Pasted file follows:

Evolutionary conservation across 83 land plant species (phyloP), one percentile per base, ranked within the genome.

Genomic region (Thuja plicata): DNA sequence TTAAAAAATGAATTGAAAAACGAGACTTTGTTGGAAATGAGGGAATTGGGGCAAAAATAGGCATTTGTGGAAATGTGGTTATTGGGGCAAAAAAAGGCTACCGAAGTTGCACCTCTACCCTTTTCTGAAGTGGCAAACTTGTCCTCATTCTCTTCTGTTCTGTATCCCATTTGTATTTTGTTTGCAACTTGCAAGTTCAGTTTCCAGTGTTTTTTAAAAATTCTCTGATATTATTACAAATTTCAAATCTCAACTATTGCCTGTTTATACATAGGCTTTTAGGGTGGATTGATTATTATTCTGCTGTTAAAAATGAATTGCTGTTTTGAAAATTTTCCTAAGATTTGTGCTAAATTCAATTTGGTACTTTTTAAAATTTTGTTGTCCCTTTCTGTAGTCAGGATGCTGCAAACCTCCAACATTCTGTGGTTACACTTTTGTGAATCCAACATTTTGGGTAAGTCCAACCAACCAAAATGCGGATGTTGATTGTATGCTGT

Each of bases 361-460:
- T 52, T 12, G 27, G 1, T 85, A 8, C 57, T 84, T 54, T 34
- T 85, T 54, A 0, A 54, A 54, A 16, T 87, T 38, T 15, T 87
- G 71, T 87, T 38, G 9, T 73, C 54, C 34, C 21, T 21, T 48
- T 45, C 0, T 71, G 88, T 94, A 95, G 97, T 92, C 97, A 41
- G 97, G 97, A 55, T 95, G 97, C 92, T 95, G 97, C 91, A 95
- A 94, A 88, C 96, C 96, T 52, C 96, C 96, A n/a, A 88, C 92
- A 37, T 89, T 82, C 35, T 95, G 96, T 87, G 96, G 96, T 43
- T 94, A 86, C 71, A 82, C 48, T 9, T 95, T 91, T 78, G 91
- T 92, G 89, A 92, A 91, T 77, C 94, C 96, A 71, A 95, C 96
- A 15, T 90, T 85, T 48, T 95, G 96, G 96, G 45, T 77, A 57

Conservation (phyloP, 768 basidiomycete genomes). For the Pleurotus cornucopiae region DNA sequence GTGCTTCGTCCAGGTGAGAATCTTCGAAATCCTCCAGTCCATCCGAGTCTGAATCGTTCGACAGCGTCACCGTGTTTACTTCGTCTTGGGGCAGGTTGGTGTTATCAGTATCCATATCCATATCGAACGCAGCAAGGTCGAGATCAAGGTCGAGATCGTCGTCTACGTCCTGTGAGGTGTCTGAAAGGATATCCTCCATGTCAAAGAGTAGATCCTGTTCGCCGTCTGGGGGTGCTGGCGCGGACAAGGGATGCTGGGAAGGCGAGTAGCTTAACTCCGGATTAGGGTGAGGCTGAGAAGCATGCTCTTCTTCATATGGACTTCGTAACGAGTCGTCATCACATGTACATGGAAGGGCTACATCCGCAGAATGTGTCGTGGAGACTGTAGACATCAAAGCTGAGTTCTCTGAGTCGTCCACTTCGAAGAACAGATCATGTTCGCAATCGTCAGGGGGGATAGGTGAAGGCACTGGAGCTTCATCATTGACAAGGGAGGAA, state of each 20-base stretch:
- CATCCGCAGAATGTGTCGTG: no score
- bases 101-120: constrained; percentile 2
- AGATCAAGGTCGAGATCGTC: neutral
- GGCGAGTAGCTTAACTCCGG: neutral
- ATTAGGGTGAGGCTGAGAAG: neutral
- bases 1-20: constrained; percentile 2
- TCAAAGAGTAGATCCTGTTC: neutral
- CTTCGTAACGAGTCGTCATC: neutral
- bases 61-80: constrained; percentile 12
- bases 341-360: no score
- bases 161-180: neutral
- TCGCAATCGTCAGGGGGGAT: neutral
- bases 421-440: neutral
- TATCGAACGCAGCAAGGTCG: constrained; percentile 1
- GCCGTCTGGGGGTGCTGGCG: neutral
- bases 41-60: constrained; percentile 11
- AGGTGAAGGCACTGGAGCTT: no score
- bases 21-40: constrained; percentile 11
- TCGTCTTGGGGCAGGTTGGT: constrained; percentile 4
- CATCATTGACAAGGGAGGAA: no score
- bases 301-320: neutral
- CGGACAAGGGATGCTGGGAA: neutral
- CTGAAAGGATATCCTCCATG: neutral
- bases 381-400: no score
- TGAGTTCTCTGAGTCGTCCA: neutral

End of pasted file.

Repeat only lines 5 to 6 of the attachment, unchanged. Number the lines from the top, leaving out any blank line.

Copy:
- T 85, T 54, A 0, A 54, A 54, A 16, T 87, T 38, T 15, T 87
- G 71, T 87, T 38, G 9, T 73, C 54, C 34, C 21, T 21, T 48